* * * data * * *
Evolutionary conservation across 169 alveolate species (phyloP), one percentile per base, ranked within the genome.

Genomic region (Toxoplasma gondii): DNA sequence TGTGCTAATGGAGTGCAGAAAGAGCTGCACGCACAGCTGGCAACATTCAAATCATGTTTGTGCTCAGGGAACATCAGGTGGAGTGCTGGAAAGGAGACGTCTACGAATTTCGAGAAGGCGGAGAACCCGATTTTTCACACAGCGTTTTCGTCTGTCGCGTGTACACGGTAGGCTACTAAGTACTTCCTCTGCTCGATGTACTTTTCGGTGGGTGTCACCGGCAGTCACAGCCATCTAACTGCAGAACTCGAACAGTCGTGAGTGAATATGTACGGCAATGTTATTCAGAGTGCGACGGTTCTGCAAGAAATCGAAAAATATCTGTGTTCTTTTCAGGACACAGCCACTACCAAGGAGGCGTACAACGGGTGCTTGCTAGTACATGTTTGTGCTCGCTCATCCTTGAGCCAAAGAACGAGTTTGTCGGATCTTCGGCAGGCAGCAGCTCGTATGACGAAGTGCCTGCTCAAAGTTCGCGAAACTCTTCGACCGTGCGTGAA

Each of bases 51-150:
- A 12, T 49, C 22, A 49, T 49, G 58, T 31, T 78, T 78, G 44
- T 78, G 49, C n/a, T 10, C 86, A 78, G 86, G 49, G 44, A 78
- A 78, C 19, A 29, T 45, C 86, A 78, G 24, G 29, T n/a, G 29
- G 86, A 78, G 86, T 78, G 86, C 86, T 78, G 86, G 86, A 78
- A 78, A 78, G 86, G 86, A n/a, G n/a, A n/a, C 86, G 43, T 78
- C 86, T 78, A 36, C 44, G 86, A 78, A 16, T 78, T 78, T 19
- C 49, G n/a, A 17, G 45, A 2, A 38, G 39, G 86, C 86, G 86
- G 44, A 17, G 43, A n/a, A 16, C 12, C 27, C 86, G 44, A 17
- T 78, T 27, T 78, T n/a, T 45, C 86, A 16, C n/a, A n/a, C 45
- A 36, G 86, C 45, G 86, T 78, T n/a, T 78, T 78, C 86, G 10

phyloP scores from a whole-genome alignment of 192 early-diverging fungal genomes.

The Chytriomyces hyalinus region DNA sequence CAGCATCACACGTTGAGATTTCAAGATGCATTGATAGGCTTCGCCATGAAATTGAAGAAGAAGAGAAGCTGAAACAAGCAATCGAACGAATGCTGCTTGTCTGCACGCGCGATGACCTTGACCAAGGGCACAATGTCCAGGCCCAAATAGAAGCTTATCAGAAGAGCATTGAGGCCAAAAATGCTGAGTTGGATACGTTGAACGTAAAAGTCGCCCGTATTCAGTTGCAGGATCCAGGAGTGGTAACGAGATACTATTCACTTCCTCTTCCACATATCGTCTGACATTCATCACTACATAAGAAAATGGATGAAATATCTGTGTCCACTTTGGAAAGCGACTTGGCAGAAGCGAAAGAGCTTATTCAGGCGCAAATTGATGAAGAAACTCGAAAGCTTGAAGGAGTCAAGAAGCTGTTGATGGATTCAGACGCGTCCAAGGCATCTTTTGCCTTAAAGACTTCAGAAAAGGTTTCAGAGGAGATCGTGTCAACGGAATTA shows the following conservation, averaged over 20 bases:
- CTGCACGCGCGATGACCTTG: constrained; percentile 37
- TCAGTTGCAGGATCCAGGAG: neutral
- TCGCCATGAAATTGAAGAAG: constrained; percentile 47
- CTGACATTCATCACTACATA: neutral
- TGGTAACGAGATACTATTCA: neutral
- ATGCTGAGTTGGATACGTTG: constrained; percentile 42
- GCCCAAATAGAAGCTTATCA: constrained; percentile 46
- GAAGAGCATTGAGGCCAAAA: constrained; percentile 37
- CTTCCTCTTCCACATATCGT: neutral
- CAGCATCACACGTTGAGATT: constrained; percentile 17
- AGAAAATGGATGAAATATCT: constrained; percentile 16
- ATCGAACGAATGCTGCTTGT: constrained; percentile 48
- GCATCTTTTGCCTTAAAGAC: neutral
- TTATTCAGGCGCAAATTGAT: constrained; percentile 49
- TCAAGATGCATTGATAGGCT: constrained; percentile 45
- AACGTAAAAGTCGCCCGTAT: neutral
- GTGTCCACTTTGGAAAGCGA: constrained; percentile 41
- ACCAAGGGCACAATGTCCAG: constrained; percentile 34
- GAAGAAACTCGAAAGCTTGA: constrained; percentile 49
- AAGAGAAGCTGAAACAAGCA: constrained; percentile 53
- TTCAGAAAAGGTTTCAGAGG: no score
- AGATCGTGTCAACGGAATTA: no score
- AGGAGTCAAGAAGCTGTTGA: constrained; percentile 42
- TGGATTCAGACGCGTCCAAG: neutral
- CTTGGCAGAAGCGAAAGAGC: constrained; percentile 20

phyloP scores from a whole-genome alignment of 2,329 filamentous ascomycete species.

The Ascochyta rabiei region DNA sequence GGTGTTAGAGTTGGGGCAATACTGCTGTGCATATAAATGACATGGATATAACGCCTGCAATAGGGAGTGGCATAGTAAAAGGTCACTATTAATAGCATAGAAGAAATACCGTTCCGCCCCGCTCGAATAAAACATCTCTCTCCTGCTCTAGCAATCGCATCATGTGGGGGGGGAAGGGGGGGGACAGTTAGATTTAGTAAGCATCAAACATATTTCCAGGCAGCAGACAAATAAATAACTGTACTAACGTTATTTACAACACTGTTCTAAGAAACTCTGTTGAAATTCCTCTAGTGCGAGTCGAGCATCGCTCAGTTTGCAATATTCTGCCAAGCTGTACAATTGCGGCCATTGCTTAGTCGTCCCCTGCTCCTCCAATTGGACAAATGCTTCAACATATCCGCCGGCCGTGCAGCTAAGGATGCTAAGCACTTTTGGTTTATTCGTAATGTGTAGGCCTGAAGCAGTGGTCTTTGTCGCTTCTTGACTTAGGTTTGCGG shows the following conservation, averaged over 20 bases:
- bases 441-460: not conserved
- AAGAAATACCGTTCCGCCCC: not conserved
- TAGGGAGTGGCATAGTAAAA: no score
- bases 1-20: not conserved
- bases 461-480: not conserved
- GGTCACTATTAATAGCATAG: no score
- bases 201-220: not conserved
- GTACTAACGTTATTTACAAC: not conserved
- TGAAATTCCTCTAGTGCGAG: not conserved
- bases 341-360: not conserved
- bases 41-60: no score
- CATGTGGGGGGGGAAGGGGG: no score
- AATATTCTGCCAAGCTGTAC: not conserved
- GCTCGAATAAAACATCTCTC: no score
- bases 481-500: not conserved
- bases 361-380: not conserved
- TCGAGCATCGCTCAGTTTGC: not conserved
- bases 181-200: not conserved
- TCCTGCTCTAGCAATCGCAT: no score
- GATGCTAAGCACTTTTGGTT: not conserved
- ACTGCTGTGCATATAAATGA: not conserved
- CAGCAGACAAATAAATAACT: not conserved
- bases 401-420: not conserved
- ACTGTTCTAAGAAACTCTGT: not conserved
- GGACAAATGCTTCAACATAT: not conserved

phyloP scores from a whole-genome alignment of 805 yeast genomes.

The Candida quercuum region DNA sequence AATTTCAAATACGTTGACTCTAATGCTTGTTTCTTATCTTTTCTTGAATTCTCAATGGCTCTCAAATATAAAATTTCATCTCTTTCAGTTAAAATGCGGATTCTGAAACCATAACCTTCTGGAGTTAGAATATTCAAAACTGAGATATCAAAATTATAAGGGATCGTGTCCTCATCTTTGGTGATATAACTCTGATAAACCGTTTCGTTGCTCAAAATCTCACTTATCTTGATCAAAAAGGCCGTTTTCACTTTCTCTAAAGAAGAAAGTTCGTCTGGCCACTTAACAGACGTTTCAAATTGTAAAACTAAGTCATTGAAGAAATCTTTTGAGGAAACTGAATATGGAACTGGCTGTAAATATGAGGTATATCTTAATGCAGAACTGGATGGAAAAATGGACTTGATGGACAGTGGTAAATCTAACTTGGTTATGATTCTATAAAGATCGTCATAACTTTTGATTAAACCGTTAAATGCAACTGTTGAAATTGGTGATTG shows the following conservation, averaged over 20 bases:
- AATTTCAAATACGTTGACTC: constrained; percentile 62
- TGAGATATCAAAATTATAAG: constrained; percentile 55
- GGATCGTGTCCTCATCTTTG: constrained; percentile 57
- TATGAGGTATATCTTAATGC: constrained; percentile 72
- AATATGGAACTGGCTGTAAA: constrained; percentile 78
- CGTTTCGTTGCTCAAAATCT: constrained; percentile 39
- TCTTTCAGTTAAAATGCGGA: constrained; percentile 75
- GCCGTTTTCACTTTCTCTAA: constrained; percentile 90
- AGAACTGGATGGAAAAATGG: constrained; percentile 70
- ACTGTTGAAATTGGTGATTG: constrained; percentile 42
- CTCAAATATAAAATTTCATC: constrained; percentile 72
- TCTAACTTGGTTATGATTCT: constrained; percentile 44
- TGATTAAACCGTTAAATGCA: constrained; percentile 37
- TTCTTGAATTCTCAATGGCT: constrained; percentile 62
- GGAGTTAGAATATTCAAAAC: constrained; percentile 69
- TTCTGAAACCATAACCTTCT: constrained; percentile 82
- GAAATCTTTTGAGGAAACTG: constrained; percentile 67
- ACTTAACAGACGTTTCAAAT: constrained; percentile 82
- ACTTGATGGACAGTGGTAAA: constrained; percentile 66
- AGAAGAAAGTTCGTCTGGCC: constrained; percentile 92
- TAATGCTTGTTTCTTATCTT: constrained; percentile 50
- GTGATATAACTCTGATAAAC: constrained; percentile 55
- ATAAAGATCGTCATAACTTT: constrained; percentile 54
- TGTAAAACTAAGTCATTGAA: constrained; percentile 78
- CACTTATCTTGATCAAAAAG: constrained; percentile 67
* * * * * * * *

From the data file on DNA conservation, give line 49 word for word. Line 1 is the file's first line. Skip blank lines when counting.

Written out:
- bases 201-220: not conserved